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Chemicals associated with oxidative stress may be essential to development

July 12, 2018

Some level of molecules linked to oxidative stress may be essential to health and development, according to new animal studies. Reactive molecules derived from molecular oxygen, known as reactive oxygen species (ROS), increase dramatically in the body during times of environmental stress or disease. This stress can result in significant damage to cells and is associated with negative health consequences such as aging, male infertility, degenerative diseases and cancer.

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Purdue researchers developing device that detects mosquito-borne diseases, giving health officials time to take action

July 12, 2018

A startup created by Purdue University professors is developing a sensor that can detect dangerous mosquito-borne tropical diseases faster and at a lower cost than current methods, giving health officials time to take action before the viruses are transmitted to humans.

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Study: Airbnb benefits white neighborhoods; not so for black and Hispanic areas

July 11, 2018

Tourism activity in areas with a rise in Airbnb rentals could spill over into complementary industries, such as the restaurant business, unless those neighborhoods are predominantly black or Hispanic, a new study suggests.

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Purdue delegation meets key Colombian officials to advance sustainable development

July 11, 2018

As the peace process continues to unfold in Colombia and the country begins transitioning to a new president, Suresh Garimella, executive vice president for research and partnerships at Purdue University, and Kenneth Foster, president’s fellow for Colombia-Purdue Partnerships and a professor of agricultural economics, visited the capital city of Bogotá in June to advance sustainable development in the Orinoquía region.

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Discovery Park to lead new Innovation Hub for Connected and Autonomous Transportation Technologies

July 9, 2018

Purdue University’s Discovery Park will lead a nationwide partnership focusing on the expanding research field of connected and autonomous vehicles.

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Environmental Toxicologist Jennifer Freeman selected to scope plan to assess the hazards of ‘Organohalogen Flame Retardants’

July 5, 2018

Jennifer Freeman, associate professor in the School of Health Sciences, has been a named to a new National Academy of Science committee to review the toxicity of flame-retardants materials.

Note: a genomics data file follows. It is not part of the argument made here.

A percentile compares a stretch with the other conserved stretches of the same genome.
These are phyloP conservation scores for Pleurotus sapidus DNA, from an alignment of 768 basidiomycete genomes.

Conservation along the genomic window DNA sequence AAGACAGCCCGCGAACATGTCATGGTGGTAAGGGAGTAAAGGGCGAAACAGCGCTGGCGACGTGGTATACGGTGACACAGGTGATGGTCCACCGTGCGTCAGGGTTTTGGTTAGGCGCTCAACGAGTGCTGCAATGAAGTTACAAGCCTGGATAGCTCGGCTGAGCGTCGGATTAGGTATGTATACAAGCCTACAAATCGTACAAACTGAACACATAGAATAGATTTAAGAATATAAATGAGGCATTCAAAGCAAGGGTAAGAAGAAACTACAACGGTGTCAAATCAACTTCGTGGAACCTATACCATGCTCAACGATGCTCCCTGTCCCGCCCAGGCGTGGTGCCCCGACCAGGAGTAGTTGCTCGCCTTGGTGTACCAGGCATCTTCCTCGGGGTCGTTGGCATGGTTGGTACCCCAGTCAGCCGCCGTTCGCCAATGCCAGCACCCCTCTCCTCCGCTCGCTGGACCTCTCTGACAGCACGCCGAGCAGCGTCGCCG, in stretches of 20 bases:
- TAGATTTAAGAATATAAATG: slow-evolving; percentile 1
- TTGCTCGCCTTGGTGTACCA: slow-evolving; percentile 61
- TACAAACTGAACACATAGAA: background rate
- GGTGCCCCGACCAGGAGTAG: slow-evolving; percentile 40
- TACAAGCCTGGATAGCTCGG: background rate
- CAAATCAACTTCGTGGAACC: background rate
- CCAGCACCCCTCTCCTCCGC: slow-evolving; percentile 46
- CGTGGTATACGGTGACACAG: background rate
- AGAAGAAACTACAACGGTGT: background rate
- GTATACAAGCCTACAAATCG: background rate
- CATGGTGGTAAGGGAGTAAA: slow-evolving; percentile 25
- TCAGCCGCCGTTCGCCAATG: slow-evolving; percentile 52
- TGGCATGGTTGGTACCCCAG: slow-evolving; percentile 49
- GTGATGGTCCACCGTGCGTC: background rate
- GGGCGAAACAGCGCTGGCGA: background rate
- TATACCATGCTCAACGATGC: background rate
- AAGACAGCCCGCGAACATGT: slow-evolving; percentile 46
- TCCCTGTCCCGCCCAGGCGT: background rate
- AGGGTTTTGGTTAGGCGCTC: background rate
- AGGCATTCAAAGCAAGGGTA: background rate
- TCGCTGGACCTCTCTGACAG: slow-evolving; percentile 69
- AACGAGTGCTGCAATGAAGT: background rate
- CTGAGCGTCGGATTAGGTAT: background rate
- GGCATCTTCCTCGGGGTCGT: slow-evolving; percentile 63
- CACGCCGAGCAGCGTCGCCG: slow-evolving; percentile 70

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Purdue receives $1.8 million from DOE to solve biorefinery blockages

July 3, 2018

WEST LAFAYETTE, Ind. – One of the biggest problems facing biorefinery operations is the flow of biomass into and throughout facilities. Lignocellulosic biomass, often made up of post-harvest agricultural materials such as corn stover and soybean hulls, often accumulates and compacts while moving through augers, forcing costly shutdowns for cleaning and repairs.

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Reconstruction of past climate provides clues about future climate change

July 2, 2018

Sediment cores drilled from the JOIDES Resolution helped researchers create a reconstruction of past climate.

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Cooks Group receives Agilent gift

July 2, 2018

Professor R. Graham Cooks’ research group is receiving a gift from Agilent Technologies, Inc. that will be used to explore ways of manipulating ions in the open air.

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Reconstruction of past climate provides clues about future climate change

July 2, 2018

Greenhouse gases were the main driver of climate throughout the warmest period of the past 66 million years, providing insight into the drivers behind long-term climate change. Antarctica and Australia separated around the end of the Eocene (56 to 22.9 million years ago), creating a deep water passage between them and changing ocean circulation patterns. Some researchers believe these changes were the drivers of cooling temperatures near the end of the Eocene "hothouse" period, but some think declining levels of carbon dioxide were to blame.

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